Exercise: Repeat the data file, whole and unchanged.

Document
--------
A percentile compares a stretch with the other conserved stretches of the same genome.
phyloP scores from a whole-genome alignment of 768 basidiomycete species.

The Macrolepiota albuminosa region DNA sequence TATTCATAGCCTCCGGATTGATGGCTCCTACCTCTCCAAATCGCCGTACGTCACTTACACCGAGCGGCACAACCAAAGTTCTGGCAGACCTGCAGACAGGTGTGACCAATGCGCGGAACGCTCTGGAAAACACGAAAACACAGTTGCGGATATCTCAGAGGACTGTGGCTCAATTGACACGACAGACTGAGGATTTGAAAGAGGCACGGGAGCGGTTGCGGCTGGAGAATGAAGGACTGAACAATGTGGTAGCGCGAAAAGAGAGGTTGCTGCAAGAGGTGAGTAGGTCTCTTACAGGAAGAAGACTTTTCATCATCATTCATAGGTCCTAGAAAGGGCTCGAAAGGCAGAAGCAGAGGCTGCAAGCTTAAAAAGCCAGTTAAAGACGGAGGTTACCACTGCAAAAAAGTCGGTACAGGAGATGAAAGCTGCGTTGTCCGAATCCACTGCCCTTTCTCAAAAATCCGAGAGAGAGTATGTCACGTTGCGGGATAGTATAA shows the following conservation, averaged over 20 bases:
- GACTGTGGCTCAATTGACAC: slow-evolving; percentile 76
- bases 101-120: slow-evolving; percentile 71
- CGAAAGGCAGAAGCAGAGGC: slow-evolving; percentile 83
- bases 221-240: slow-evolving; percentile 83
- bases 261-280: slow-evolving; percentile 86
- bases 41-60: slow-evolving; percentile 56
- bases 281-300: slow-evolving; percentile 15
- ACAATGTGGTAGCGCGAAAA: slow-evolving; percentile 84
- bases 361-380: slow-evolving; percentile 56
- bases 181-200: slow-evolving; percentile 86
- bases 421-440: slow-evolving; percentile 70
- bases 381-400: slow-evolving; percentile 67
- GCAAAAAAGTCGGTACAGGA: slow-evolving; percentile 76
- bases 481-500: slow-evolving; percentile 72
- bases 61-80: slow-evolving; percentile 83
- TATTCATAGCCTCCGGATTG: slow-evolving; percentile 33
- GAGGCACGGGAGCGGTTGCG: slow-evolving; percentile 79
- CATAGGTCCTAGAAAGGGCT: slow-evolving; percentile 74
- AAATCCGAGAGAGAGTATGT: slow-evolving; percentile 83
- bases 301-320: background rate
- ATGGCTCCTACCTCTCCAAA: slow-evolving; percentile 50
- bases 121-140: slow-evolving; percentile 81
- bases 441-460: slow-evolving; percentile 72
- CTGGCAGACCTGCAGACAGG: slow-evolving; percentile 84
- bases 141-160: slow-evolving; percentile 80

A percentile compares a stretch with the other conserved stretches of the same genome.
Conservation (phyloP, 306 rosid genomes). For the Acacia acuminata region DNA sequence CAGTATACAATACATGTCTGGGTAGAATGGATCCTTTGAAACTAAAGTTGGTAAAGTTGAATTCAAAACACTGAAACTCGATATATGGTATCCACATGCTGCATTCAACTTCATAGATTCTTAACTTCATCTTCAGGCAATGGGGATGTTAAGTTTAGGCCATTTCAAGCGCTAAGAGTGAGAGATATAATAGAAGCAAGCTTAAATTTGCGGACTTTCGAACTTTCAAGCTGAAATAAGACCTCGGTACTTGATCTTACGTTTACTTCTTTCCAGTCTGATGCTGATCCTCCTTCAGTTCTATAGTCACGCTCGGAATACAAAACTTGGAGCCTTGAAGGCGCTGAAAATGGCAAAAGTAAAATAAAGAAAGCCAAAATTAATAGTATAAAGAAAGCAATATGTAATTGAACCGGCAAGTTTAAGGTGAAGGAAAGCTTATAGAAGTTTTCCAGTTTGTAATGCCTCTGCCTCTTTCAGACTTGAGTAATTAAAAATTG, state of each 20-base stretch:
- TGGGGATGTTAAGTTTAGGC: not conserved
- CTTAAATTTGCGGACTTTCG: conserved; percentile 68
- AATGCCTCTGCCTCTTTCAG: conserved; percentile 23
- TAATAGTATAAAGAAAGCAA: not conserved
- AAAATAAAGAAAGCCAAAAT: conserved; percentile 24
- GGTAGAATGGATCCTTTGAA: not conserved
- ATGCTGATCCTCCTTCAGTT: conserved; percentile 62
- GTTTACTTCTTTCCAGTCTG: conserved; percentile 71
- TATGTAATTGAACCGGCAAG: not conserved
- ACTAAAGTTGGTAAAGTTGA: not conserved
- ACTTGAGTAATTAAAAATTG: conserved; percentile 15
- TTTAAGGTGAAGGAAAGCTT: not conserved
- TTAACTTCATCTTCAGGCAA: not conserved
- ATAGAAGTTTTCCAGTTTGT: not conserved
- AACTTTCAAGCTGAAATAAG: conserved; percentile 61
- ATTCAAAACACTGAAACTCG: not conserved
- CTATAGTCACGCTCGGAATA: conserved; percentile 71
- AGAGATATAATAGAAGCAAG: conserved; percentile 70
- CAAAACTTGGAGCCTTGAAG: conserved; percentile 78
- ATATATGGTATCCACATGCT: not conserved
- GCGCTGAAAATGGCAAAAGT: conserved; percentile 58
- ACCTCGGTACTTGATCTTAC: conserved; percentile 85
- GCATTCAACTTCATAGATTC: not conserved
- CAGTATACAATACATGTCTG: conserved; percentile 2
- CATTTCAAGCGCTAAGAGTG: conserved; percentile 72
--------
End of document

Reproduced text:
A percentile compares a stretch with the other conserved stretches of the same genome.
phyloP scores from a whole-genome alignment of 768 basidiomycete species.

The Macrolepiota albuminosa region DNA sequence TATTCATAGCCTCCGGATTGATGGCTCCTACCTCTCCAAATCGCCGTACGTCACTTACACCGAGCGGCACAACCAAAGTTCTGGCAGACCTGCAGACAGGTGTGACCAATGCGCGGAACGCTCTGGAAAACACGAAAACACAGTTGCGGATATCTCAGAGGACTGTGGCTCAATTGACACGACAGACTGAGGATTTGAAAGAGGCACGGGAGCGGTTGCGGCTGGAGAATGAAGGACTGAACAATGTGGTAGCGCGAAAAGAGAGGTTGCTGCAAGAGGTGAGTAGGTCTCTTACAGGAAGAAGACTTTTCATCATCATTCATAGGTCCTAGAAAGGGCTCGAAAGGCAGAAGCAGAGGCTGCAAGCTTAAAAAGCCAGTTAAAGACGGAGGTTACCACTGCAAAAAAGTCGGTACAGGAGATGAAAGCTGCGTTGTCCGAATCCACTGCCCTTTCTCAAAAATCCGAGAGAGAGTATGTCACGTTGCGGGATAGTATAA shows the following conservation, averaged over 20 bases:
- GACTGTGGCTCAATTGACAC: slow-evolving; percentile 76
- bases 101-120: slow-evolving; percentile 71
- CGAAAGGCAGAAGCAGAGGC: slow-evolving; percentile 83
- bases 221-240: slow-evolving; percentile 83
- bases 261-280: slow-evolving; percentile 86
- bases 41-60: slow-evolving; percentile 56
- bases 281-300: slow-evolving; percentile 15
- ACAATGTGGTAGCGCGAAAA: slow-evolving; percentile 84
- bases 361-380: slow-evolving; percentile 56
- bases 181-200: slow-evolving; percentile 86
- bases 421-440: slow-evolving; percentile 70
- bases 381-400: slow-evolving; percentile 67
- GCAAAAAAGTCGGTACAGGA: slow-evolving; percentile 76
- bases 481-500: slow-evolving; percentile 72
- bases 61-80: slow-evolving; percentile 83
- TATTCATAGCCTCCGGATTG: slow-evolving; percentile 33
- GAGGCACGGGAGCGGTTGCG: slow-evolving; percentile 79
- CATAGGTCCTAGAAAGGGCT: slow-evolving; percentile 74
- AAATCCGAGAGAGAGTATGT: slow-evolving; percentile 83
- bases 301-320: background rate
- ATGGCTCCTACCTCTCCAAA: slow-evolving; percentile 50
- bases 121-140: slow-evolving; percentile 81
- bases 441-460: slow-evolving; percentile 72
- CTGGCAGACCTGCAGACAGG: slow-evolving; percentile 84
- bases 141-160: slow-evolving; percentile 80

A percentile compares a stretch with the other conserved stretches of the same genome.
Conservation (phyloP, 306 rosid genomes). For the Acacia acuminata region DNA sequence CAGTATACAATACATGTCTGGGTAGAATGGATCCTTTGAAACTAAAGTTGGTAAAGTTGAATTCAAAACACTGAAACTCGATATATGGTATCCACATGCTGCATTCAACTTCATAGATTCTTAACTTCATCTTCAGGCAATGGGGATGTTAAGTTTAGGCCATTTCAAGCGCTAAGAGTGAGAGATATAATAGAAGCAAGCTTAAATTTGCGGACTTTCGAACTTTCAAGCTGAAATAAGACCTCGGTACTTGATCTTACGTTTACTTCTTTCCAGTCTGATGCTGATCCTCCTTCAGTTCTATAGTCACGCTCGGAATACAAAACTTGGAGCCTTGAAGGCGCTGAAAATGGCAAAAGTAAAATAAAGAAAGCCAAAATTAATAGTATAAAGAAAGCAATATGTAATTGAACCGGCAAGTTTAAGGTGAAGGAAAGCTTATAGAAGTTTTCCAGTTTGTAATGCCTCTGCCTCTTTCAGACTTGAGTAATTAAAAATTG, state of each 20-base stretch:
- TGGGGATGTTAAGTTTAGGC: not conserved
- CTTAAATTTGCGGACTTTCG: conserved; percentile 68
- AATGCCTCTGCCTCTTTCAG: conserved; percentile 23
- TAATAGTATAAAGAAAGCAA: not conserved
- AAAATAAAGAAAGCCAAAAT: conserved; percentile 24
- GGTAGAATGGATCCTTTGAA: not conserved
- ATGCTGATCCTCCTTCAGTT: conserved; percentile 62
- GTTTACTTCTTTCCAGTCTG: conserved; percentile 71
- TATGTAATTGAACCGGCAAG: not conserved
- ACTAAAGTTGGTAAAGTTGA: not conserved
- ACTTGAGTAATTAAAAATTG: conserved; percentile 15
- TTTAAGGTGAAGGAAAGCTT: not conserved
- TTAACTTCATCTTCAGGCAA: not conserved
- ATAGAAGTTTTCCAGTTTGT: not conserved
- AACTTTCAAGCTGAAATAAG: conserved; percentile 61
- ATTCAAAACACTGAAACTCG: not conserved
- CTATAGTCACGCTCGGAATA: conserved; percentile 71
- AGAGATATAATAGAAGCAAG: conserved; percentile 70
- CAAAACTTGGAGCCTTGAAG: conserved; percentile 78
- ATATATGGTATCCACATGCT: not conserved
- GCGCTGAAAATGGCAAAAGT: conserved; percentile 58
- ACCTCGGTACTTGATCTTAC: conserved; percentile 85
- GCATTCAACTTCATAGATTC: not conserved
- CAGTATACAATACATGTCTG: conserved; percentile 2
- CATTTCAAGCGCTAAGAGTG: conserved; percentile 72